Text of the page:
"It would just be nice. I think I can post better results when she is around cheering for me," he said. "I feel more comfortable just on the road with her. If I ever have any problems, there is someone I can go to."

    "As a sibling you always have a little more of an open connection," Sadie said. "It's easy to get feedback from a sibling and not be threatened. Erik has been awesome for that because he has encouragement when I need it and also a reminder when I need it."

    Olympic dreams

    Sadie remembers being 8 or 9 years old when her Olympic dream took root.

    She recalls a welcome home parade after the 1998 Nagano Games for another local Olympic cross country skier.

    "I remember distinctly Laura McCabe riding in on a fire truck, the whole valley lining the streets and clapping," she said. "That was the moment. It was like, 'This is so neat.' It's such an honor. I knew I was going to be an Olympian."

    Sadie Bjornsen skied in the 2013 Nordic World Championships at Val di Fiemme, Italy. (Sarah Brunson/US Ski Team)Sadie Bjornsen skied in the 2013 Nordic World Championships at Val di Fiemme, Italy. (Sarah Brunson/US Ski Team)
    The celebrated Olympic skier would eventually become the Bjornsen's next door neighbor. Another former Olympian and mentor, Leslie Thompson Hall, also moved onto the same rural street.

    Sibling success

    Hall says siblings make it to the Olympics more often than you might think.

    "You know, certainly once someone is involved in a sport it is easy to have another kid in the family join the sport, too," Hall said. "To have two exceptional athletes is not that unusual."

    U.S. Olympic medalists Phil and Steve Mahre in skiing and speedskaters Eric and Beth Heiden are earlier examples of sibling success at the Winter Games (1980 and 1984 Olympics).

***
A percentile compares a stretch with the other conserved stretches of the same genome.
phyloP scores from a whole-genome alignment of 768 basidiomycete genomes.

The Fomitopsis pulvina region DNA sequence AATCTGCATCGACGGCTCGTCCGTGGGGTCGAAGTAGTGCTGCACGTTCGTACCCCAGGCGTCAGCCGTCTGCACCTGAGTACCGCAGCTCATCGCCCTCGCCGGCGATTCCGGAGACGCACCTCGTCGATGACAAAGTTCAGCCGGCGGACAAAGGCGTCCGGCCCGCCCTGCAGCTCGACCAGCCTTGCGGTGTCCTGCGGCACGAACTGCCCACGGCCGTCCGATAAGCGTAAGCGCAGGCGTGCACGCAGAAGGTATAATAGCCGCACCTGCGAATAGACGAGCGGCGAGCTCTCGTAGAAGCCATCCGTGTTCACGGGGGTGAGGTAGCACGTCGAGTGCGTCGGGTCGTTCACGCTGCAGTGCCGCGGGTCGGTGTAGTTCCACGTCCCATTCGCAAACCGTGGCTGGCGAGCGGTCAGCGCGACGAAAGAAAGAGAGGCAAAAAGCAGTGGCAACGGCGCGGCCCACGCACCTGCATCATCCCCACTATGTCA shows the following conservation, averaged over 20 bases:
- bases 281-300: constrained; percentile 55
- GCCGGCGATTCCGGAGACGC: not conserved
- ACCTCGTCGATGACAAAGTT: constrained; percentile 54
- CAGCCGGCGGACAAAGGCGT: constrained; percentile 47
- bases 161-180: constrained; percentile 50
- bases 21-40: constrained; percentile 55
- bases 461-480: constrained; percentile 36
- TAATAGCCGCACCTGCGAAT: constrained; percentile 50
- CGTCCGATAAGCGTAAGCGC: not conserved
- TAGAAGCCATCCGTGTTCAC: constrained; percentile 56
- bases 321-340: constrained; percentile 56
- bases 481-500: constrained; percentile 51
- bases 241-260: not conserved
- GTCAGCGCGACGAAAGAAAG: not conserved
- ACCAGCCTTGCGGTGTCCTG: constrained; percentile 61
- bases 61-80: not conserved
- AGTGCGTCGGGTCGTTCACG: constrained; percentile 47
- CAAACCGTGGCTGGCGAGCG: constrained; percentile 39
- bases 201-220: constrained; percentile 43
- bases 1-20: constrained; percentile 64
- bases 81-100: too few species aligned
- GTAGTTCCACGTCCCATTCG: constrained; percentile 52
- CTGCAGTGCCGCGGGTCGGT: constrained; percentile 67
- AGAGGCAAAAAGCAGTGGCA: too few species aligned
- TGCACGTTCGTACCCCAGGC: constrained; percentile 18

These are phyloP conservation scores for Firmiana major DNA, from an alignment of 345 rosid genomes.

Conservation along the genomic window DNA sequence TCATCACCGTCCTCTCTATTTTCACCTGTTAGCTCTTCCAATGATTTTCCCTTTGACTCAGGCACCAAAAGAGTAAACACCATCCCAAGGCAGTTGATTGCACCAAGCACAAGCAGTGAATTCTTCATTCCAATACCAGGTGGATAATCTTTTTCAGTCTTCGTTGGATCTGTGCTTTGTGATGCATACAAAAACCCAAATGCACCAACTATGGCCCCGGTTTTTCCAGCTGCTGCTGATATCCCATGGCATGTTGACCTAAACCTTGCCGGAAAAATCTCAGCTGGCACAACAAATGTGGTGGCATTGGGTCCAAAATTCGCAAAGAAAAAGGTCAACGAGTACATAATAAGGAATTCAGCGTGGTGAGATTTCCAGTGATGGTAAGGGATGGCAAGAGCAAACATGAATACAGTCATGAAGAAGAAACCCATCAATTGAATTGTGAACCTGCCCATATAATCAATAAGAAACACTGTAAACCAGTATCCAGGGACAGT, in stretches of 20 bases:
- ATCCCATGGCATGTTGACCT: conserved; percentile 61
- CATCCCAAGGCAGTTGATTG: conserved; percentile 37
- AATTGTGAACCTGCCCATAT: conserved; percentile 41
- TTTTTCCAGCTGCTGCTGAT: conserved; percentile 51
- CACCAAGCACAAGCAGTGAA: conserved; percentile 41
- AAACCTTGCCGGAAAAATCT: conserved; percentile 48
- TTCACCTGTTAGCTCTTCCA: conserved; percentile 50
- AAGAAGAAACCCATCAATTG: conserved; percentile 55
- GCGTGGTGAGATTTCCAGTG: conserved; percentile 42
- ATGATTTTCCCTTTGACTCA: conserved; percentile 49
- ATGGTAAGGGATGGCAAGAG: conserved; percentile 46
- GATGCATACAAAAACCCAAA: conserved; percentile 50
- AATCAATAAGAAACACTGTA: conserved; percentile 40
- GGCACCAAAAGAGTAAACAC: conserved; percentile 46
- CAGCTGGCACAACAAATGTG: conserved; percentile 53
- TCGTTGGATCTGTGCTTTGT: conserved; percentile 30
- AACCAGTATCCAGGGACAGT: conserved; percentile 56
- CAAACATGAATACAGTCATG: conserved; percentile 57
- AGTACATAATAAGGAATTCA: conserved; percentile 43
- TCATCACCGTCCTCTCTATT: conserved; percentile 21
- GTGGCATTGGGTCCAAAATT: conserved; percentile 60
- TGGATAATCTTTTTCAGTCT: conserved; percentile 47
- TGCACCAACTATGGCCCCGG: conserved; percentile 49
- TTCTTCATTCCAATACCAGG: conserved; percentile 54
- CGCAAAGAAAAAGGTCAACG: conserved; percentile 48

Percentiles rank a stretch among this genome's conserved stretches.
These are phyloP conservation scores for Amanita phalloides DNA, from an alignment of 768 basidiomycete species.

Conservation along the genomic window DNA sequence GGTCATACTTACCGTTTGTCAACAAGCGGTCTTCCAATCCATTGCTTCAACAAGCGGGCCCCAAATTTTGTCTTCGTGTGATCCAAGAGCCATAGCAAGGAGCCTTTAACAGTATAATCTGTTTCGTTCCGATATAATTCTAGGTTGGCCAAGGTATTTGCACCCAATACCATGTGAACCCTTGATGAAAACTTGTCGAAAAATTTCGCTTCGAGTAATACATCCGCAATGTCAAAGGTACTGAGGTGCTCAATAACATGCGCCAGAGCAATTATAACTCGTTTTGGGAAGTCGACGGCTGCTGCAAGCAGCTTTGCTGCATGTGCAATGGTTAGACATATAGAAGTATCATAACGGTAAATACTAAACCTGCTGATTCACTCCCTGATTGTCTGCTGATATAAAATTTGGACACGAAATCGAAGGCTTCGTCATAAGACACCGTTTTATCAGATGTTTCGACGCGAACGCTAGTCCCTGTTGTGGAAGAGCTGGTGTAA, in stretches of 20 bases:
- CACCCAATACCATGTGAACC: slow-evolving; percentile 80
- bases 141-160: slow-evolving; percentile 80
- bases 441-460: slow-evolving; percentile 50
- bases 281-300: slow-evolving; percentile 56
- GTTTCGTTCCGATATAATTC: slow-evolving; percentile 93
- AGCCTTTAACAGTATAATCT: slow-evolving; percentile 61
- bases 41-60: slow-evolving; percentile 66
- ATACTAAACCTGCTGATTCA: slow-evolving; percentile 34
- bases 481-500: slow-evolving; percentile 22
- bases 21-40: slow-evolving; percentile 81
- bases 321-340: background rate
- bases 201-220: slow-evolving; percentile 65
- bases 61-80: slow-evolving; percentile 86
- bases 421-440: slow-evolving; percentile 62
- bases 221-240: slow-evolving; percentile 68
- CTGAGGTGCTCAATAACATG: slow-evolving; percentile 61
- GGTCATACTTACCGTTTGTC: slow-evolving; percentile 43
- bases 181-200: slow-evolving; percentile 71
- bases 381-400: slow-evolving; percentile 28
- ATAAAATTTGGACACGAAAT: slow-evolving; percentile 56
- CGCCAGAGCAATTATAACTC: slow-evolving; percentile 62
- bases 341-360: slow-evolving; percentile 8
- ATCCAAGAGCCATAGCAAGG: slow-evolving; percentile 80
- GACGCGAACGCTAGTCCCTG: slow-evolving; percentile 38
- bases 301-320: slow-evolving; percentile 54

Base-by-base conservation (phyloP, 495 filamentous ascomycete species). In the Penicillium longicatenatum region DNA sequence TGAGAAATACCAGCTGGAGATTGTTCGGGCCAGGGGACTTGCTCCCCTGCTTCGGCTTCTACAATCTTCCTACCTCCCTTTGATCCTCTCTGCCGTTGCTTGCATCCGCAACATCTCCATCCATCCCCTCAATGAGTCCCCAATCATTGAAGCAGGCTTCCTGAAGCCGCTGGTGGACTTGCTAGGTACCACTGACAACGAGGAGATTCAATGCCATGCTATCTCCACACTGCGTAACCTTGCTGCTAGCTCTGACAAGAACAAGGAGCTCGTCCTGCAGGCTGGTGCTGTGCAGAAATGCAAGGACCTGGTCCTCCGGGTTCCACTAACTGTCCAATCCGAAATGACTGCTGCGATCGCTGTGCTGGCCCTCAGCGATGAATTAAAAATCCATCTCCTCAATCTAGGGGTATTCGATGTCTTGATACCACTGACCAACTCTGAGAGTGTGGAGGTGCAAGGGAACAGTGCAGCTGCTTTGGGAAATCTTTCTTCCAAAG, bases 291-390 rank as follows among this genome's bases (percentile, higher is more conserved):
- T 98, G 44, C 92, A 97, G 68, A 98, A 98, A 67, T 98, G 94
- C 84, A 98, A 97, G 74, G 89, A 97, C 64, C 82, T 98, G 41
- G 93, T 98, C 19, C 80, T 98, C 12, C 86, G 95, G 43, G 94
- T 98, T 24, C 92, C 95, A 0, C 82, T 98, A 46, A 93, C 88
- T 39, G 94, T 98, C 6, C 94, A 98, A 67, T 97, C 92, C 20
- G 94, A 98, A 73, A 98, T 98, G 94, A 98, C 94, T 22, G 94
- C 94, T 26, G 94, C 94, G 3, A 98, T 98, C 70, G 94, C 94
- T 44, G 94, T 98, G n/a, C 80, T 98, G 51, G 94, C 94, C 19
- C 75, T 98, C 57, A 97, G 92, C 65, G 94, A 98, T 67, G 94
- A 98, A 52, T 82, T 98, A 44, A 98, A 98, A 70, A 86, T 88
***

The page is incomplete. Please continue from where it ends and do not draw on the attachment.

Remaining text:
This year, Canada has a triple threat with three sistersChloe, Justine and Maxime Dufour-Lapointecompeting in freestyle moguls.

    Two Latvian brothersMartins and Tomass Dukursare medal favorites in the face-first sledding event called skeleton.

    The Swedish and U.S. hockey teams are also replete with siblings.

    Prepping future athletes 

    This generation of siblings is already grooming the next. Olympic hopeful Erik Bjornsen recently took a day off from training to coach and inspire junior racers from his home valley.

    He would normally have help from his big sister, Sadie, to lead this annual clinic. But she's on the World Cup ski racing circuit in Europe. So he demonstrates cross country racing techniques and finishing lunges by himself.

    A class full of 8 to 13 year olds mimics his every move. Later, many say they want to follow in the Bjornsens' path.

    "I've always wanted to go to the Olympics as well, yeah," said Emerson Worrell, who is in seventh grade. "It's really cool."

    The U.S. expects to finalize its team roster for the Sochi games later this month.